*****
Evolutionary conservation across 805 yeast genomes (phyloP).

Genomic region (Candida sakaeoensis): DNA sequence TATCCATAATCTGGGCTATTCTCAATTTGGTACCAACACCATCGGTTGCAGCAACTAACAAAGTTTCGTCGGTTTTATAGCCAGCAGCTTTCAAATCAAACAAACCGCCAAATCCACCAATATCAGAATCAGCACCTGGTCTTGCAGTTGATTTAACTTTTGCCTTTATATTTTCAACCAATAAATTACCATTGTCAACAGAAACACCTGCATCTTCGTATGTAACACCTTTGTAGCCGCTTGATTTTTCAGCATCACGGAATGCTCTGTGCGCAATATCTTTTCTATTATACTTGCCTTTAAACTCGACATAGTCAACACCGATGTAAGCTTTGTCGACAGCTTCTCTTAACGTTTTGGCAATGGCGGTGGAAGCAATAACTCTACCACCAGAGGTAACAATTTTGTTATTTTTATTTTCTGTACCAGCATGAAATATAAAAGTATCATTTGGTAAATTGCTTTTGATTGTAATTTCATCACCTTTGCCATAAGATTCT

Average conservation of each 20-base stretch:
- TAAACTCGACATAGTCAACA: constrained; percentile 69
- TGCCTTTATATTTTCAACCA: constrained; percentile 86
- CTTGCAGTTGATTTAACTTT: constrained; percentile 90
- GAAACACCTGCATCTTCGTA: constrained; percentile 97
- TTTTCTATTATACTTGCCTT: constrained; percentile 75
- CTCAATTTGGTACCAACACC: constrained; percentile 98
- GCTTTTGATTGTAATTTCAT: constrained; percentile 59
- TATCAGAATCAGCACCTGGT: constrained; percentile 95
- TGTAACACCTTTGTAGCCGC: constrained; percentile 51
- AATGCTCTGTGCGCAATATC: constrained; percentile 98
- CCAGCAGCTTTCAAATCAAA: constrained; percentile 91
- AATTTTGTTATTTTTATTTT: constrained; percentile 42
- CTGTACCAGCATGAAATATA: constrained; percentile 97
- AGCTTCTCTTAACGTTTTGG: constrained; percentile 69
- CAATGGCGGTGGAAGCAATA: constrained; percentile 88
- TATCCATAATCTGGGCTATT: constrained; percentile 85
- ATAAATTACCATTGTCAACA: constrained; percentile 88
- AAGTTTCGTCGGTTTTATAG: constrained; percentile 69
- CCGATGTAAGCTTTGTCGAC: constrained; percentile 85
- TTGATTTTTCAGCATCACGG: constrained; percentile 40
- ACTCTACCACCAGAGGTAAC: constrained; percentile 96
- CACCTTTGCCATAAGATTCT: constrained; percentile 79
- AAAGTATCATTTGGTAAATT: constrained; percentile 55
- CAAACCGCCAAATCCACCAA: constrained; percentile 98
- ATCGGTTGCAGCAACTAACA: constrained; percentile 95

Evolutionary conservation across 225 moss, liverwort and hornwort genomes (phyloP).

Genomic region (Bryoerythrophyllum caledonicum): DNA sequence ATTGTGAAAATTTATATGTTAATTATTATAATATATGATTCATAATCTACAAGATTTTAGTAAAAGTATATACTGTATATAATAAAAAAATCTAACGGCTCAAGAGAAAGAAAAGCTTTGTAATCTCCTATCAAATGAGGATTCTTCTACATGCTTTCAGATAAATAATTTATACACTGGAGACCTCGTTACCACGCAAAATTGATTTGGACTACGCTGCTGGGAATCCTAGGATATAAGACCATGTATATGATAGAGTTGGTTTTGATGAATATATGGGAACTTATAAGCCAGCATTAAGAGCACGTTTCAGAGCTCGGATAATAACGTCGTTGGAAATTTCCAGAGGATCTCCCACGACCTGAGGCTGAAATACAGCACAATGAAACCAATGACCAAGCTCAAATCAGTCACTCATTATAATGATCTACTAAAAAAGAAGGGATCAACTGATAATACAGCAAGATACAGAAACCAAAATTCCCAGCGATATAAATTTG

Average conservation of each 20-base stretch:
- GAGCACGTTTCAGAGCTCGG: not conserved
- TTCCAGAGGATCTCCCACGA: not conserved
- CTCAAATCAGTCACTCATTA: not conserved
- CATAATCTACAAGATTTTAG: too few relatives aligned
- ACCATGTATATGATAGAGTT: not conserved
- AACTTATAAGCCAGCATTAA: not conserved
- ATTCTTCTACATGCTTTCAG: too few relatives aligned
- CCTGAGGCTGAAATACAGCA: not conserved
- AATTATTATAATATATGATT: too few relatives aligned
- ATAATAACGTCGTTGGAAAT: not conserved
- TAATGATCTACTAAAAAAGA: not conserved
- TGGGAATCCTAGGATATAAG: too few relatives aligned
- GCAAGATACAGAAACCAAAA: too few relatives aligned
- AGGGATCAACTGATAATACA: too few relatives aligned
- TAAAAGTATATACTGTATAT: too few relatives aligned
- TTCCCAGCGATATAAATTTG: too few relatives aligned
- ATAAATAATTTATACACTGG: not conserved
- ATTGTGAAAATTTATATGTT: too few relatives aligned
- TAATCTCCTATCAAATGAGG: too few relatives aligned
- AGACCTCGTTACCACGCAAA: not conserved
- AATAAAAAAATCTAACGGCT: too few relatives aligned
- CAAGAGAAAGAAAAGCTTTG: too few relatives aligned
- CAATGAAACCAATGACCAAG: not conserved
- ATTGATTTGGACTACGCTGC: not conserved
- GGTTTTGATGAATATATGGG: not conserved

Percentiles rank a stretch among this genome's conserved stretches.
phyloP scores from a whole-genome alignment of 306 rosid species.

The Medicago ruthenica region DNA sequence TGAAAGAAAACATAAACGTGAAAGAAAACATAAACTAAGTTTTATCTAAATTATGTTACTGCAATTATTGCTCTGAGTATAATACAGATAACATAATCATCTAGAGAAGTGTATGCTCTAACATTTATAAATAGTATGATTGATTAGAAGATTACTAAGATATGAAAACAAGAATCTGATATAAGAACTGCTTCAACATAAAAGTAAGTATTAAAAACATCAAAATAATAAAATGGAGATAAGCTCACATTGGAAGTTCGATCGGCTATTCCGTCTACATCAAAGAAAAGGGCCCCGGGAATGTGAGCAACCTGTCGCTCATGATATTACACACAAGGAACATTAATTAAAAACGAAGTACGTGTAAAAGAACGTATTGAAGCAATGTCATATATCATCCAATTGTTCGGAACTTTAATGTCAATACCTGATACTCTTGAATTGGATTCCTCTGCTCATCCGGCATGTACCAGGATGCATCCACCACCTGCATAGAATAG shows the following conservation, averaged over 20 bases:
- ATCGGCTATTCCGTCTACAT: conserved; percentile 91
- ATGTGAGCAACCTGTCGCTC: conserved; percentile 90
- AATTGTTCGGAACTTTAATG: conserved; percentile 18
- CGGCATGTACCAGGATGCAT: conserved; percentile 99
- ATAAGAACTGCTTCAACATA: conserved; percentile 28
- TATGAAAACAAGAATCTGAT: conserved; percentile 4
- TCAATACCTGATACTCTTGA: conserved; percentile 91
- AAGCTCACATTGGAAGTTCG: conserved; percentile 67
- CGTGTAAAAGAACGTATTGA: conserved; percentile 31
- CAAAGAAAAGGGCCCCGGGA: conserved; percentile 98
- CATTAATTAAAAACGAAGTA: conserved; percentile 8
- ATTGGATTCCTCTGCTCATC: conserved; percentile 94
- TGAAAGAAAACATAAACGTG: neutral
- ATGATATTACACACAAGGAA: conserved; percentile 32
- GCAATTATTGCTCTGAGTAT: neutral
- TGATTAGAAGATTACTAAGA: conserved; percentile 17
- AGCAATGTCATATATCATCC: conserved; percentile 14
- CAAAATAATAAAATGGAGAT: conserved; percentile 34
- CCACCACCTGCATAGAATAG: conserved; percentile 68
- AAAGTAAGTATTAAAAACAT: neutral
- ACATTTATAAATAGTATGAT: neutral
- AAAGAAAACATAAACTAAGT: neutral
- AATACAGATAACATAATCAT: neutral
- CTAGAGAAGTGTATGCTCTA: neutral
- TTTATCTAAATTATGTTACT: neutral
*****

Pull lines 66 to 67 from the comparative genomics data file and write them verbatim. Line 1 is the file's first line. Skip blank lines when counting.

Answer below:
- TCAATACCTGATACTCTTGA: conserved; percentile 91
- AAGCTCACATTGGAAGTTCG: conserved; percentile 67